Normally, a writer might say that a flower’s scent wafts. But that’s a cliché. If Plath had cast her net wider and looked in a thesaurus under waft, she would only have found drift, float, be carried, etc. More cliché language. You can’t get from tired language to more dynamic speech just with synonyms. A writer has to distort or wring the language till she arrives at something as vivid as a flower bleeding its odor. The search for le mot juste requires imagination, not just a reference work. Well, Plath might have gotten odor from a thesaurus. She could have started with the more conventional aroma or scent and then picked a synonym rarely paired with flower, because of its negative connotations. There, a thesaurus could be useful.

Another example. Three months earlier Plath had penned a poem called “The Childless Woman,” where she writes:

I spin mirrors,
Loyal to my image,

Uttering nothing but blood…

The usual verbs that describe emitting blood might be shed, ooze, spurt, seep, or trickle. (OK, I admit, I got this list from Roget’s Thesaurus.) But Plath goes so much deeper with the verb “Uttering.” The blood of this childless woman’s period is eloquent, it can speak of her emotions. Never could a thesaurus produce that result. It might even impede it. That’s why a writer has to be cautious in using a thesaurus. You can’t get deeper just by casting wider.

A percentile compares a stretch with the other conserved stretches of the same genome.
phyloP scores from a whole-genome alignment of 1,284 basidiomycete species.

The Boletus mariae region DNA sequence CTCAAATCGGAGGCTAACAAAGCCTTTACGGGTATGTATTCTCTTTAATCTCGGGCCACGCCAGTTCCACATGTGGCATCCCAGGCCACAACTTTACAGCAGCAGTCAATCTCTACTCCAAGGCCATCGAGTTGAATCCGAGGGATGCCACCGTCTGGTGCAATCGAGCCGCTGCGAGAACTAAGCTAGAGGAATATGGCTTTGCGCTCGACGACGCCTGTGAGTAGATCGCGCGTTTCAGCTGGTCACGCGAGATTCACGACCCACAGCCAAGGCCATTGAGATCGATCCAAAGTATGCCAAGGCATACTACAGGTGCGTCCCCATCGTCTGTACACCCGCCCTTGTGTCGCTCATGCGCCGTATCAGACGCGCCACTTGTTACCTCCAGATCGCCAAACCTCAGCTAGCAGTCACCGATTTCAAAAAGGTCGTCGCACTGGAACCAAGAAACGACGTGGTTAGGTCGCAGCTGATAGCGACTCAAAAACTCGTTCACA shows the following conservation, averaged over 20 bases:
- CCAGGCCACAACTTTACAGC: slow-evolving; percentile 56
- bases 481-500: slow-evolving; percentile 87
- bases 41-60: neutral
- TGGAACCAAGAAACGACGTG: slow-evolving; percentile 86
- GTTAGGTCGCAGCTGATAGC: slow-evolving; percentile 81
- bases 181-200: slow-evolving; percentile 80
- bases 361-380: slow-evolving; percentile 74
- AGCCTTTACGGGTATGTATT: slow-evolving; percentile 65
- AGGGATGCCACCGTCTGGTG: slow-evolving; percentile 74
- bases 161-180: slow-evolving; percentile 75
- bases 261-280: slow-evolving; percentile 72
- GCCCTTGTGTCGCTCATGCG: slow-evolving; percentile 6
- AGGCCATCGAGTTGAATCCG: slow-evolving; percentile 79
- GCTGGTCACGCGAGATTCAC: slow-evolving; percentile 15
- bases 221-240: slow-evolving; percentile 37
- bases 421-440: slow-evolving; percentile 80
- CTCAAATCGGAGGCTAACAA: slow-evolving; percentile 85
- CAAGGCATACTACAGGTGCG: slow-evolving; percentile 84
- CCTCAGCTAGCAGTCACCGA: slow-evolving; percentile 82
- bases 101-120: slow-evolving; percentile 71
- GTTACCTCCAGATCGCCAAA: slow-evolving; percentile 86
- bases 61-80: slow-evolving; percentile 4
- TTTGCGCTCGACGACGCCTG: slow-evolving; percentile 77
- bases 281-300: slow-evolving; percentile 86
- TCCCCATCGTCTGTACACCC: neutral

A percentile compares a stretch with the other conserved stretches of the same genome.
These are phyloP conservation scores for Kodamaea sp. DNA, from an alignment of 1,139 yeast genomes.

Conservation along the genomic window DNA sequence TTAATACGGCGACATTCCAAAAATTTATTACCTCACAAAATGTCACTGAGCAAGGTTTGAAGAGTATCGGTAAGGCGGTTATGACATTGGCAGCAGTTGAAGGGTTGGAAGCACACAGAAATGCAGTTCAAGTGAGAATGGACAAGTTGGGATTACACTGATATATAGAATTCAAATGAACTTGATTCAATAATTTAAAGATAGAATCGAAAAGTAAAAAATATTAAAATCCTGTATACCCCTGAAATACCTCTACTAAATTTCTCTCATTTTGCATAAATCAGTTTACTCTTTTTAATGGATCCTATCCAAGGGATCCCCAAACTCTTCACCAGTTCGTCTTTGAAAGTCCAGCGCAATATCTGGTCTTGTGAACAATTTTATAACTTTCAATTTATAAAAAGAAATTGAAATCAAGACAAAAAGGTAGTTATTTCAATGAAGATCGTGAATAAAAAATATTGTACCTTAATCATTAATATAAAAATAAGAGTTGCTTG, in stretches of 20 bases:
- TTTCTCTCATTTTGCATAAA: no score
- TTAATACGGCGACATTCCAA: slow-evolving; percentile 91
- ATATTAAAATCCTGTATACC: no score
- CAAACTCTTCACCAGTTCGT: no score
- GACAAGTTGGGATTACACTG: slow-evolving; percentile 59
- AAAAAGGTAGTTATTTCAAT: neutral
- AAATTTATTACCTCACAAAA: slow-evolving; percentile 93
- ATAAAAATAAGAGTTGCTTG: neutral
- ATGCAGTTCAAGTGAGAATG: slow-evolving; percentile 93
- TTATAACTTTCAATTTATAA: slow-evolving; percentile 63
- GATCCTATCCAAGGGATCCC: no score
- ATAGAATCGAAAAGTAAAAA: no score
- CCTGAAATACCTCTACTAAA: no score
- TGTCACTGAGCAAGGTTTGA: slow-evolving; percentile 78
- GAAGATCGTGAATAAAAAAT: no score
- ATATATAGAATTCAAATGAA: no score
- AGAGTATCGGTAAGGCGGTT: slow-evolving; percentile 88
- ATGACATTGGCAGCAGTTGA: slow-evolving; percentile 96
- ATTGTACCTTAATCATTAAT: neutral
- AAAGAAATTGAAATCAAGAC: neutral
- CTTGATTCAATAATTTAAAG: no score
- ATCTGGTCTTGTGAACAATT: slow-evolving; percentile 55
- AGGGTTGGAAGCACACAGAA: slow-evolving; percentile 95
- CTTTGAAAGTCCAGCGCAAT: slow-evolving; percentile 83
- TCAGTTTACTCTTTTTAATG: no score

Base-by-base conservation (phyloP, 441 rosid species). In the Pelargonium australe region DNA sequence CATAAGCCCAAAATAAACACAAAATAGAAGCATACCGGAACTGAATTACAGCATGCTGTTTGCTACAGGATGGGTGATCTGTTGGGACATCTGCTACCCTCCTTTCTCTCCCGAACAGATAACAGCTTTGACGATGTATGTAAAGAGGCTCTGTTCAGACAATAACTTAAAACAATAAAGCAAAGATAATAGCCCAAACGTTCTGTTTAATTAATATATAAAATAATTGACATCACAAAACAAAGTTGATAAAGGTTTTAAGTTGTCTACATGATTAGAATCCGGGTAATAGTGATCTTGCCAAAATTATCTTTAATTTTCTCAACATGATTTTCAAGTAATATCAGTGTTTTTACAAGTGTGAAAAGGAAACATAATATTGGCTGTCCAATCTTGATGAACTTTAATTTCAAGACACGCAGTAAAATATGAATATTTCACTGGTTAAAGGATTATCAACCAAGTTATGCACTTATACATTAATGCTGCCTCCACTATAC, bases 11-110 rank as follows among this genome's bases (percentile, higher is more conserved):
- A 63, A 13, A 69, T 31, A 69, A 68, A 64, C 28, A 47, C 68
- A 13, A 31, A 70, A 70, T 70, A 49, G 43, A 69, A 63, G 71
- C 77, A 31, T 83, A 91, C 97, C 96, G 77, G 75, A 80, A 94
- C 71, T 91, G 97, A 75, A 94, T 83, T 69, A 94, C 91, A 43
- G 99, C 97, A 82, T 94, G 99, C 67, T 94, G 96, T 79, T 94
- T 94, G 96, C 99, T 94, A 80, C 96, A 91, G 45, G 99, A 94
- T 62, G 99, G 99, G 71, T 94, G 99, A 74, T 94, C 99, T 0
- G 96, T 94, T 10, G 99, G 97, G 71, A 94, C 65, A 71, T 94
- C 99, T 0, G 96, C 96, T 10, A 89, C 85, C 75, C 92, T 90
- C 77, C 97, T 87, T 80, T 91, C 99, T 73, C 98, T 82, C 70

Other recent posts about writing topics: 
How to Get Published
Getting the Most from Your Writing Workshop
How Not to Become a Literary Dropout
Putting Together a Book Manuscript
Working with a Writing Mentor
How to Deliver Your Message
Does the Muse Have a Cell Phone?
Why Write Poetry? 
Poetic Forms: IntroductionThe SonnetThe SestinaThe GhazalThe Tanka
How to Be an American Writer

Friday, May 2, 2014

Haruki Murakami and Globalization

I just finished listening to the audiobook of Haruki Murakami’s After Dark, a novel that takes place in the space of only seven hours in Tokyo. The plot follows four main characters and several minor characters from midnight to dawn of one day in the grungy downtown entertainment district. I didn’t like the novel as much as Murakami’s stellar The Wind-Up Bird Chronicle, Norwegian Wood, or his short stories in The Elephant Vanishes, but After Dark does have a couple of classic Murakami scenes where he is at his best, and those scenes alone make the novel worthwhile.

Haruki Murakami with jazz records
Murakami is a master at creating a situation where two characters encounter one another by chance and start talking deeply, and suddenly their hearts and thoughts spring open up in a way that is extraordinary and reveals surprising truths.

I love Murakami's writing, so I was quite surprised when I heard him taken to task at an international symposium on literature I attended a few years ago. At the Third Seoul International Forum for Literature in 2011, eminent Korean scholar Yu Jong-ho, professor emeritus at Yonsei University, criticized Murakami at a session where I also spoke on “The Globalizing World and the Human Community.” Though his criticisms of Murakami didn’t focus on the globalization of literature per se, Professor Yu’s comments appeared to me to be prompted in part by the Westernized cultural references in Murakami’s fiction.